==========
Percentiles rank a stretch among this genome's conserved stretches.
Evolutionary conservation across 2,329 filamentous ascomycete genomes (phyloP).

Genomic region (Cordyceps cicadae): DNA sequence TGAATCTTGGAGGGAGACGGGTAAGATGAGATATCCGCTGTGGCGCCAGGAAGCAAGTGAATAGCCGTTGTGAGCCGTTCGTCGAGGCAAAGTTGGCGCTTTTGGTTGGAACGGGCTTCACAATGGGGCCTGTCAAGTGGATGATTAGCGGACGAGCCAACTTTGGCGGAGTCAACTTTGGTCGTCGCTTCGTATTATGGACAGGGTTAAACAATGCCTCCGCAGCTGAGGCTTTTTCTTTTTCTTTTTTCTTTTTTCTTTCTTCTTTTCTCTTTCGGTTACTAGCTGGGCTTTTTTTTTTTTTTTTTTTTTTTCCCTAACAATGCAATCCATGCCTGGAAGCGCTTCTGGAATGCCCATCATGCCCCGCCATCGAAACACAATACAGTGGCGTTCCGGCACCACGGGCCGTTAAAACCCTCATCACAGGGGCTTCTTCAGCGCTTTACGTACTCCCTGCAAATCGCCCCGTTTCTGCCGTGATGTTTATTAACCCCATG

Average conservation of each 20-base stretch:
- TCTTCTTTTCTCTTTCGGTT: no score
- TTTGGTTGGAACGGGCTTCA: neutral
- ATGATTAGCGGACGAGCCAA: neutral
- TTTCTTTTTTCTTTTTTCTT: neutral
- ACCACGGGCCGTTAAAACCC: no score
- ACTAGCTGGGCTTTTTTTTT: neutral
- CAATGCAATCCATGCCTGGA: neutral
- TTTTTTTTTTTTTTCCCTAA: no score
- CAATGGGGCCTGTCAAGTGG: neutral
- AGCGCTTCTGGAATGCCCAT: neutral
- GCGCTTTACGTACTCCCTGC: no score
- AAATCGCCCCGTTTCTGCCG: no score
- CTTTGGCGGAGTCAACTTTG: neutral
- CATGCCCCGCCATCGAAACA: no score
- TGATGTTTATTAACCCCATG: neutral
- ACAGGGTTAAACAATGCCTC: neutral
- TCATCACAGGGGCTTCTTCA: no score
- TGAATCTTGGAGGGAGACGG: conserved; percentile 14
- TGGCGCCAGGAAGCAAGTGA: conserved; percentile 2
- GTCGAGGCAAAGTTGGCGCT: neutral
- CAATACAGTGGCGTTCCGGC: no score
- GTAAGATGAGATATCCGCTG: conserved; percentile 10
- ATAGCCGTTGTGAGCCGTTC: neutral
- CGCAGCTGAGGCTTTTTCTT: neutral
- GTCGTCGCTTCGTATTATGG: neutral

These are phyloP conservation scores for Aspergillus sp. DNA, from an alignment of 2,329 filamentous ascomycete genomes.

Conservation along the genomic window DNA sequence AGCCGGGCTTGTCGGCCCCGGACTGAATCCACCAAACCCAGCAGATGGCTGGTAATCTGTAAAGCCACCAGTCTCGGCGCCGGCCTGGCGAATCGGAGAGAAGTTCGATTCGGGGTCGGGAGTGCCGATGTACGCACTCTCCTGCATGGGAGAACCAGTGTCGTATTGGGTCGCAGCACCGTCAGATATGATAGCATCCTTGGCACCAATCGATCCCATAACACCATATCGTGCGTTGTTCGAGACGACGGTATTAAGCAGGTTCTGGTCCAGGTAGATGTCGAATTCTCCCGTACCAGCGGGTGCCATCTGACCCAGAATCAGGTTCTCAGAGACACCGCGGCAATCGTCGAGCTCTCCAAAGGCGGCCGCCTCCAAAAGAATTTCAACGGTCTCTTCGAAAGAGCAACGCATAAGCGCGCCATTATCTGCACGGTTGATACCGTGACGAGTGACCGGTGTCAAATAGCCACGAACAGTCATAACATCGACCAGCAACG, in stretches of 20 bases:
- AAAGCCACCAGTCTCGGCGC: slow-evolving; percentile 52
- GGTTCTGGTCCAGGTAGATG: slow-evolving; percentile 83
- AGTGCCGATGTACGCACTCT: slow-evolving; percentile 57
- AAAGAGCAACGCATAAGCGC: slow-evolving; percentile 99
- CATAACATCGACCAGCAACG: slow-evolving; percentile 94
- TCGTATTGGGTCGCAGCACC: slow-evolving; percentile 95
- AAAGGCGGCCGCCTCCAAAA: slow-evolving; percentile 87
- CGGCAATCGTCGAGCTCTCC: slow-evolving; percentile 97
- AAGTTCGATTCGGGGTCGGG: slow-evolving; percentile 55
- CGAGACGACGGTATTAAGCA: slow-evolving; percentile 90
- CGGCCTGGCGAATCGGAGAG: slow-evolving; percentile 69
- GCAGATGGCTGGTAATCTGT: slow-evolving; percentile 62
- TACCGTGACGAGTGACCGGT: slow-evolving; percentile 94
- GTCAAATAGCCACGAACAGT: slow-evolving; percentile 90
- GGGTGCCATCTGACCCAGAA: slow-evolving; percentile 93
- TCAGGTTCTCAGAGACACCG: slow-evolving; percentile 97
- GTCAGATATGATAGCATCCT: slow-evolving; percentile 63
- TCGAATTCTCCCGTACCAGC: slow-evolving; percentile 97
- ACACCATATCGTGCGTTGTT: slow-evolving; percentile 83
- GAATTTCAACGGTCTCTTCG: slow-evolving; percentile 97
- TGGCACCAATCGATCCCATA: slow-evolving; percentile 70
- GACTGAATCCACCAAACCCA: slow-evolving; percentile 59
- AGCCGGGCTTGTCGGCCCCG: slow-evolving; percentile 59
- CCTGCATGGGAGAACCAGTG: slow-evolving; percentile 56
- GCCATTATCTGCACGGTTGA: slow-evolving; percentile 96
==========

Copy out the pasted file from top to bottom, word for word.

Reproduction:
Percentiles rank a stretch among this genome's conserved stretches.
Evolutionary conservation across 2,329 filamentous ascomycete genomes (phyloP).

Genomic region (Cordyceps cicadae): DNA sequence TGAATCTTGGAGGGAGACGGGTAAGATGAGATATCCGCTGTGGCGCCAGGAAGCAAGTGAATAGCCGTTGTGAGCCGTTCGTCGAGGCAAAGTTGGCGCTTTTGGTTGGAACGGGCTTCACAATGGGGCCTGTCAAGTGGATGATTAGCGGACGAGCCAACTTTGGCGGAGTCAACTTTGGTCGTCGCTTCGTATTATGGACAGGGTTAAACAATGCCTCCGCAGCTGAGGCTTTTTCTTTTTCTTTTTTCTTTTTTCTTTCTTCTTTTCTCTTTCGGTTACTAGCTGGGCTTTTTTTTTTTTTTTTTTTTTTTCCCTAACAATGCAATCCATGCCTGGAAGCGCTTCTGGAATGCCCATCATGCCCCGCCATCGAAACACAATACAGTGGCGTTCCGGCACCACGGGCCGTTAAAACCCTCATCACAGGGGCTTCTTCAGCGCTTTACGTACTCCCTGCAAATCGCCCCGTTTCTGCCGTGATGTTTATTAACCCCATG

Average conservation of each 20-base stretch:
- TCTTCTTTTCTCTTTCGGTT: no score
- TTTGGTTGGAACGGGCTTCA: neutral
- ATGATTAGCGGACGAGCCAA: neutral
- TTTCTTTTTTCTTTTTTCTT: neutral
- ACCACGGGCCGTTAAAACCC: no score
- ACTAGCTGGGCTTTTTTTTT: neutral
- CAATGCAATCCATGCCTGGA: neutral
- TTTTTTTTTTTTTTCCCTAA: no score
- CAATGGGGCCTGTCAAGTGG: neutral
- AGCGCTTCTGGAATGCCCAT: neutral
- GCGCTTTACGTACTCCCTGC: no score
- AAATCGCCCCGTTTCTGCCG: no score
- CTTTGGCGGAGTCAACTTTG: neutral
- CATGCCCCGCCATCGAAACA: no score
- TGATGTTTATTAACCCCATG: neutral
- ACAGGGTTAAACAATGCCTC: neutral
- TCATCACAGGGGCTTCTTCA: no score
- TGAATCTTGGAGGGAGACGG: conserved; percentile 14
- TGGCGCCAGGAAGCAAGTGA: conserved; percentile 2
- GTCGAGGCAAAGTTGGCGCT: neutral
- CAATACAGTGGCGTTCCGGC: no score
- GTAAGATGAGATATCCGCTG: conserved; percentile 10
- ATAGCCGTTGTGAGCCGTTC: neutral
- CGCAGCTGAGGCTTTTTCTT: neutral
- GTCGTCGCTTCGTATTATGG: neutral

These are phyloP conservation scores for Aspergillus sp. DNA, from an alignment of 2,329 filamentous ascomycete genomes.

Conservation along the genomic window DNA sequence AGCCGGGCTTGTCGGCCCCGGACTGAATCCACCAAACCCAGCAGATGGCTGGTAATCTGTAAAGCCACCAGTCTCGGCGCCGGCCTGGCGAATCGGAGAGAAGTTCGATTCGGGGTCGGGAGTGCCGATGTACGCACTCTCCTGCATGGGAGAACCAGTGTCGTATTGGGTCGCAGCACCGTCAGATATGATAGCATCCTTGGCACCAATCGATCCCATAACACCATATCGTGCGTTGTTCGAGACGACGGTATTAAGCAGGTTCTGGTCCAGGTAGATGTCGAATTCTCCCGTACCAGCGGGTGCCATCTGACCCAGAATCAGGTTCTCAGAGACACCGCGGCAATCGTCGAGCTCTCCAAAGGCGGCCGCCTCCAAAAGAATTTCAACGGTCTCTTCGAAAGAGCAACGCATAAGCGCGCCATTATCTGCACGGTTGATACCGTGACGAGTGACCGGTGTCAAATAGCCACGAACAGTCATAACATCGACCAGCAACG, in stretches of 20 bases:
- AAAGCCACCAGTCTCGGCGC: slow-evolving; percentile 52
- GGTTCTGGTCCAGGTAGATG: slow-evolving; percentile 83
- AGTGCCGATGTACGCACTCT: slow-evolving; percentile 57
- AAAGAGCAACGCATAAGCGC: slow-evolving; percentile 99
- CATAACATCGACCAGCAACG: slow-evolving; percentile 94
- TCGTATTGGGTCGCAGCACC: slow-evolving; percentile 95
- AAAGGCGGCCGCCTCCAAAA: slow-evolving; percentile 87
- CGGCAATCGTCGAGCTCTCC: slow-evolving; percentile 97
- AAGTTCGATTCGGGGTCGGG: slow-evolving; percentile 55
- CGAGACGACGGTATTAAGCA: slow-evolving; percentile 90
- CGGCCTGGCGAATCGGAGAG: slow-evolving; percentile 69
- GCAGATGGCTGGTAATCTGT: slow-evolving; percentile 62
- TACCGTGACGAGTGACCGGT: slow-evolving; percentile 94
- GTCAAATAGCCACGAACAGT: slow-evolving; percentile 90
- GGGTGCCATCTGACCCAGAA: slow-evolving; percentile 93
- TCAGGTTCTCAGAGACACCG: slow-evolving; percentile 97
- GTCAGATATGATAGCATCCT: slow-evolving; percentile 63
- TCGAATTCTCCCGTACCAGC: slow-evolving; percentile 97
- ACACCATATCGTGCGTTGTT: slow-evolving; percentile 83
- GAATTTCAACGGTCTCTTCG: slow-evolving; percentile 97
- TGGCACCAATCGATCCCATA: slow-evolving; percentile 70
- GACTGAATCCACCAAACCCA: slow-evolving; percentile 59
- AGCCGGGCTTGTCGGCCCCG: slow-evolving; percentile 59
- CCTGCATGGGAGAACCAGTG: slow-evolving; percentile 56
- GCCATTATCTGCACGGTTGA: slow-evolving; percentile 96